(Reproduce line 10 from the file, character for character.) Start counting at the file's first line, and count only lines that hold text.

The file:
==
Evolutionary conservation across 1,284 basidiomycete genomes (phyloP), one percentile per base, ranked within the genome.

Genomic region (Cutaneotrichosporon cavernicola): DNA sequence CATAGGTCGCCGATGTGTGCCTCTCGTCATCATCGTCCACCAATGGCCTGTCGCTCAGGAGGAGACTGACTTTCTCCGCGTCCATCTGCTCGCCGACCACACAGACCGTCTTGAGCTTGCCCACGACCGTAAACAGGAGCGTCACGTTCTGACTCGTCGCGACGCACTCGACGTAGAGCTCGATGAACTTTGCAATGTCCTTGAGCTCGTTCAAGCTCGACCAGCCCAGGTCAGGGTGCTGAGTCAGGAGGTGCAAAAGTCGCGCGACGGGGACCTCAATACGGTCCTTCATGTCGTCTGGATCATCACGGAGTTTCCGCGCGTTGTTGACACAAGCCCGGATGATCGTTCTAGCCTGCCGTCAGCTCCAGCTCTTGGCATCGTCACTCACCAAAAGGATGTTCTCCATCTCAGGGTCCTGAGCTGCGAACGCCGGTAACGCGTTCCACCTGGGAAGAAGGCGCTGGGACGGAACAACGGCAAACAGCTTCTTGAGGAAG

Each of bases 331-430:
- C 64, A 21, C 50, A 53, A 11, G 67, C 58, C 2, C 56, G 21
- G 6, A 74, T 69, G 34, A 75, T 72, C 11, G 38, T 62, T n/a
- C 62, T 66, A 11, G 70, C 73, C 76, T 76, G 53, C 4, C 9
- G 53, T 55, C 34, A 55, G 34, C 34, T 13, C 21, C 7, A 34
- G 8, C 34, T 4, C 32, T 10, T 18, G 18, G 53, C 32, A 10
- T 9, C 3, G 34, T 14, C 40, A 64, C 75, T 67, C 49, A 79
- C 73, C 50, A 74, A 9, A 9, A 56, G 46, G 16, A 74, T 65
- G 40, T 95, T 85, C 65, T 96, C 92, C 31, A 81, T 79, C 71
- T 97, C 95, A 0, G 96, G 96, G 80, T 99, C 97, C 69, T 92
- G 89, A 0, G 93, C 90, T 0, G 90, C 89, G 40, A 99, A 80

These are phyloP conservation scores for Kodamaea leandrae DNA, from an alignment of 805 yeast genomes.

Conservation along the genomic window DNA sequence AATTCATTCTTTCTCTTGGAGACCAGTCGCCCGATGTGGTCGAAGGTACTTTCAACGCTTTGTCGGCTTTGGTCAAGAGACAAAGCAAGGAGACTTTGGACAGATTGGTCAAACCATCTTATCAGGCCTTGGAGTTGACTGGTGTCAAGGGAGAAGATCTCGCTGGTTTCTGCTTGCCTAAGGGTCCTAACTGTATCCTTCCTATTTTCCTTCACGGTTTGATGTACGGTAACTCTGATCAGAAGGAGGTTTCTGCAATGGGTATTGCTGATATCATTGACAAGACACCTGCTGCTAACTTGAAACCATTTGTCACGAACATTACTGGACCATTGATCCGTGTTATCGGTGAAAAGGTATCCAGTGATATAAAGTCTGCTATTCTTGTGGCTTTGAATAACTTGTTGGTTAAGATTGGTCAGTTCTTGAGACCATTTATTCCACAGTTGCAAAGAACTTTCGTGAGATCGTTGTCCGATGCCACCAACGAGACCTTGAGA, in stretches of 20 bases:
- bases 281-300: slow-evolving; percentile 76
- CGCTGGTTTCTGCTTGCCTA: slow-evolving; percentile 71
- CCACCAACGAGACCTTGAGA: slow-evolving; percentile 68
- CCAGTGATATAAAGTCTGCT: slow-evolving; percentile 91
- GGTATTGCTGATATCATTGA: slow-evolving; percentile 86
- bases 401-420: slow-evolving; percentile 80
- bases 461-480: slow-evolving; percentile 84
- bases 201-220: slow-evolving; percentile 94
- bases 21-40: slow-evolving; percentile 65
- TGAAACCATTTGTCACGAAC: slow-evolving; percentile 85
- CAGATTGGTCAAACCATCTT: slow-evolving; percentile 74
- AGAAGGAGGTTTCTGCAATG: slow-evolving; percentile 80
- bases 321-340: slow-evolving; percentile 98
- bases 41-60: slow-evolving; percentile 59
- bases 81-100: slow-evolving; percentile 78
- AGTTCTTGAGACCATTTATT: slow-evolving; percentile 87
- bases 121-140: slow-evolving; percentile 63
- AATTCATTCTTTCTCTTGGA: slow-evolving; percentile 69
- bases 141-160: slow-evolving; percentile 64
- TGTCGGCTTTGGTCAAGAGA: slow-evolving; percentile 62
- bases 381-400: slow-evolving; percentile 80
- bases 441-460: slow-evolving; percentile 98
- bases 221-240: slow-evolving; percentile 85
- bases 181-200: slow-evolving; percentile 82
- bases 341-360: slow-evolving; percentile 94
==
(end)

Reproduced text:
- C 73, C 50, A 74, A 9, A 9, A 56, G 46, G 16, A 74, T 65